The Ta-152 was already in production and arguably more effective as an air superiority fighter. It is also considerably less expensive, using one Jumo 213 (or possibly 222) engine rather then two required to power the Do-335.

    Newer versions of the proven Ju-88 powered by the latest 2,500 hp Jumo 213 engines will have a max speed over 400mph. Plenty fast even for intercepting B-29s at night.
     
  16. MikeGazdik

    MikeGazdik Member

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    #16 MikeGazdik, Sep 23, 2009
    Last edited: Sep 24, 2009
    Right. I don't want this to be an "X" plane competition. THIS HAS BEEN EDITED. Lets keep all of these plane in the mix.

    As I see it right now; Ta 152
    F7f
    F8f
    P-51h
    P-47N
    Yak 9U
    Spiteful
    Sea Fury
    Do 335

    That is some serious hardware! Any would be a fine aircraft. I think the sleeper may well be the Yak, it was a real performer.
     
  17. Glider

    Glider Well-Known Member

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    The Hornet was in production at the end of the war but didn't enter operational service until March 1946, how does that fit in?
     
  18. MikeGazdik

    MikeGazdik Member

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    From what I remember reading, it sounded like a sweet plane. But I know very very little really.

    Hey, no more silly rules. Hawker in, Ta 152 witht he high horsepower motor in. And the Do 335's in.

    It is more fun to argue the more aircraft involved!

    I think I will take the Grumman F8F Bearcat and whip everyones' tail feathers! It can; climb, roll, turn. And it has a radial for durability. Maybe not very long ranged, but fighter vs fighter I think it can take on any other and have more going for it than any other mentioned so far.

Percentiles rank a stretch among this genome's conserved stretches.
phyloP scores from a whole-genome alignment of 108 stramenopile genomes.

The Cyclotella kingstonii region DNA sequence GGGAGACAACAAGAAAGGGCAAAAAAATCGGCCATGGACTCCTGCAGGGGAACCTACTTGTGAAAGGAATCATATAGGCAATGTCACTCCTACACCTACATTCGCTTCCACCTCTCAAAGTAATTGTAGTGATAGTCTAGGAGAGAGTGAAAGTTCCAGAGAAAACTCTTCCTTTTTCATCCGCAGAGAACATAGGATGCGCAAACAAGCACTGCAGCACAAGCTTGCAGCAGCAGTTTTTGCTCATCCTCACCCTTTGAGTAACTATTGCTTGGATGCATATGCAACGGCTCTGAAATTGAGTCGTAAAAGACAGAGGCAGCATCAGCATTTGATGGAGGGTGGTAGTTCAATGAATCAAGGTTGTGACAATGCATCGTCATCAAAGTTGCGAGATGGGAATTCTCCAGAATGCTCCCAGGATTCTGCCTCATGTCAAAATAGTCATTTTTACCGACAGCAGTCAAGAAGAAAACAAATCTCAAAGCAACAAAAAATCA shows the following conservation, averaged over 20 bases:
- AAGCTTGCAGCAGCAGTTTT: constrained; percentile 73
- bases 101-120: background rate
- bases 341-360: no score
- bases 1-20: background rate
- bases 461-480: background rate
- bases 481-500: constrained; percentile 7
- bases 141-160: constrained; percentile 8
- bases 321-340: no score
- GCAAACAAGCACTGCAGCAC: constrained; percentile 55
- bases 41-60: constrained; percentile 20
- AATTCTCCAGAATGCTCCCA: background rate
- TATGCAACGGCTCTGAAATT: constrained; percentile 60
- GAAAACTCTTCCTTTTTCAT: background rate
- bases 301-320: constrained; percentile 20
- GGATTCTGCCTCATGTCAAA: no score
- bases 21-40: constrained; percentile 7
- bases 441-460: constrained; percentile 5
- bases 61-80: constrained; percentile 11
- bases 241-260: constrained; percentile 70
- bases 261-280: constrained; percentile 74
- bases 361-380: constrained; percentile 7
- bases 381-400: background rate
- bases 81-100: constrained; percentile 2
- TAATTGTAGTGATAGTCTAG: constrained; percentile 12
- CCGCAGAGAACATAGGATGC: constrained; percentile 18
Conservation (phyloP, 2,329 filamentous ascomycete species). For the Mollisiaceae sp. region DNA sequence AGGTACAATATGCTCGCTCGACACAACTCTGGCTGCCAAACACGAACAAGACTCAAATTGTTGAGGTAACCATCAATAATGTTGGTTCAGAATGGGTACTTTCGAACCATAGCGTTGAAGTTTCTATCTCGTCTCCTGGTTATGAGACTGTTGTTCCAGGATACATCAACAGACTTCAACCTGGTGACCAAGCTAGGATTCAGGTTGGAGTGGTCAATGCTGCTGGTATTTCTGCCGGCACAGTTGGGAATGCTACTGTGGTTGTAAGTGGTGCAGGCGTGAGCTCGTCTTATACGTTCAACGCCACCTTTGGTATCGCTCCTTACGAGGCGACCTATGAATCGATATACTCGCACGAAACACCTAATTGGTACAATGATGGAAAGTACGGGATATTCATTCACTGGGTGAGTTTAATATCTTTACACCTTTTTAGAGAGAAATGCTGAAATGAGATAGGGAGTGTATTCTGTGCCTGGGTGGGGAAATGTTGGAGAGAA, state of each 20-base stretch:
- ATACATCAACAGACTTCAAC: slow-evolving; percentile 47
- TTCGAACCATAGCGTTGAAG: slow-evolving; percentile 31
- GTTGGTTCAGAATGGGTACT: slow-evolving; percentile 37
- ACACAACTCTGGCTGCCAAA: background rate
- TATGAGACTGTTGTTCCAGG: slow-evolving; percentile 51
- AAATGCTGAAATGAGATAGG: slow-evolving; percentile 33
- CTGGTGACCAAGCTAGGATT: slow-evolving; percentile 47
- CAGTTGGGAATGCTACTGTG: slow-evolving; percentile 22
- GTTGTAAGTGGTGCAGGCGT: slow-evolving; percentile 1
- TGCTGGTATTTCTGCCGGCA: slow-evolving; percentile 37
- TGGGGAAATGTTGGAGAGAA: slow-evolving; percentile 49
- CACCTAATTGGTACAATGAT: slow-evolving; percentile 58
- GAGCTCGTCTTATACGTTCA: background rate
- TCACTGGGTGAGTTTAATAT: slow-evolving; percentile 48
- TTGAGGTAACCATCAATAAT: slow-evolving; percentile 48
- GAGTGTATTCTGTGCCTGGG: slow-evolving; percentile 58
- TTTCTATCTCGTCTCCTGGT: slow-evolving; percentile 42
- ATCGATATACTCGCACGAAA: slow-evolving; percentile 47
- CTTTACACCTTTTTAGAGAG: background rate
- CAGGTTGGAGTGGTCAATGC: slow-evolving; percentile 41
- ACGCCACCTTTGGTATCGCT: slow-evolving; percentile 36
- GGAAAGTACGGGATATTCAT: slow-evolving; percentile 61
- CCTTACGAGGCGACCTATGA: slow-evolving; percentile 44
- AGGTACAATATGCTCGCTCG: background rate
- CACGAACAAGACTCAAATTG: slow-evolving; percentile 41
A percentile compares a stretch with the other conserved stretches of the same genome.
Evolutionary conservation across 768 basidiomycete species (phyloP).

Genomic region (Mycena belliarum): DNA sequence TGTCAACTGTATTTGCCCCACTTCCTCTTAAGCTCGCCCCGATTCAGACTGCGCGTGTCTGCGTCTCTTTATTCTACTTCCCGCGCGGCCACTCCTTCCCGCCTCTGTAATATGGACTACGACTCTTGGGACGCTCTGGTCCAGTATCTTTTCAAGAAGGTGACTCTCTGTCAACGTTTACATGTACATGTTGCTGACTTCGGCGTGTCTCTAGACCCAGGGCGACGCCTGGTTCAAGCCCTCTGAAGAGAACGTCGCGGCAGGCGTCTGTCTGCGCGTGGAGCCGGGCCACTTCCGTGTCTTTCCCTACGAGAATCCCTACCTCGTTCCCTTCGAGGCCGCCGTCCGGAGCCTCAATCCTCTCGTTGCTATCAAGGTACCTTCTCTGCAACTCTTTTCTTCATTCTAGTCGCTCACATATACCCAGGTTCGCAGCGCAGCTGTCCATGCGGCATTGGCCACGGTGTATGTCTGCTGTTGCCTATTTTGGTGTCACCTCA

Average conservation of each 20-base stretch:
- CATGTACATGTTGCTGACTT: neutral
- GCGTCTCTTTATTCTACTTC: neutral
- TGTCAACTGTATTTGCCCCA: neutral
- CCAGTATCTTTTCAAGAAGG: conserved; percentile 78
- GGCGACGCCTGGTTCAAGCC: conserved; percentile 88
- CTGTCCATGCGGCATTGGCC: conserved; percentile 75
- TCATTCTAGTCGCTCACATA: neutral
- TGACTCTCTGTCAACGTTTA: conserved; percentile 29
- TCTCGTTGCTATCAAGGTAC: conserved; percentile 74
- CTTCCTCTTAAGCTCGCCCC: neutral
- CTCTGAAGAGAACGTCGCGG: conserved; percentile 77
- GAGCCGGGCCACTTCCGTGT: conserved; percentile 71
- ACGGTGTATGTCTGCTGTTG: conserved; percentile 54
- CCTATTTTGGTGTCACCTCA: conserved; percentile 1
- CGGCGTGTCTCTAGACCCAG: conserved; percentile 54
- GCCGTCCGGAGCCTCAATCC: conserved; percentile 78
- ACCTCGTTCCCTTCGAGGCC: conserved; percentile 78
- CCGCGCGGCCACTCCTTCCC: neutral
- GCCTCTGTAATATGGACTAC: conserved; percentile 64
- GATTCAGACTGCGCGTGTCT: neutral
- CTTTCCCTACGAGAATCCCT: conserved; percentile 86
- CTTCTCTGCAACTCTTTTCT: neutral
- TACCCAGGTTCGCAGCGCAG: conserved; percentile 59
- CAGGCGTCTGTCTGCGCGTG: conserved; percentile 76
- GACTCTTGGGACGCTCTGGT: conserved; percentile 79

19. Soren

    Soren Banned

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    I'm sure the Ta-152 would give the F8F a run for its' money in any type of dogfight imagineable, and on top of this it has the range of the P-51. The Seafury is also a good match for it IMO.
     
  20. red admiral

    red admiral Member

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    I'm not so sure about the F8F myself. The official performance figures don't seem very impressive;

    From the SAC for the F8F-2 (with 4x20mm but with uprated engine over F8F-1)

    386mph at sl, 447mph at 28,000ft max speed, 4465fpm climb at sl, 5.5min to 20,000ft

    Hawker Seafury X

    410mph at sl, 460mph at 18,000ft, 450mph at 28,000ft, 5640fpm at sl, 4.5min to 20,000ft

    Maneuverability is more difficult to quantitfy but both were rated as being pretty good.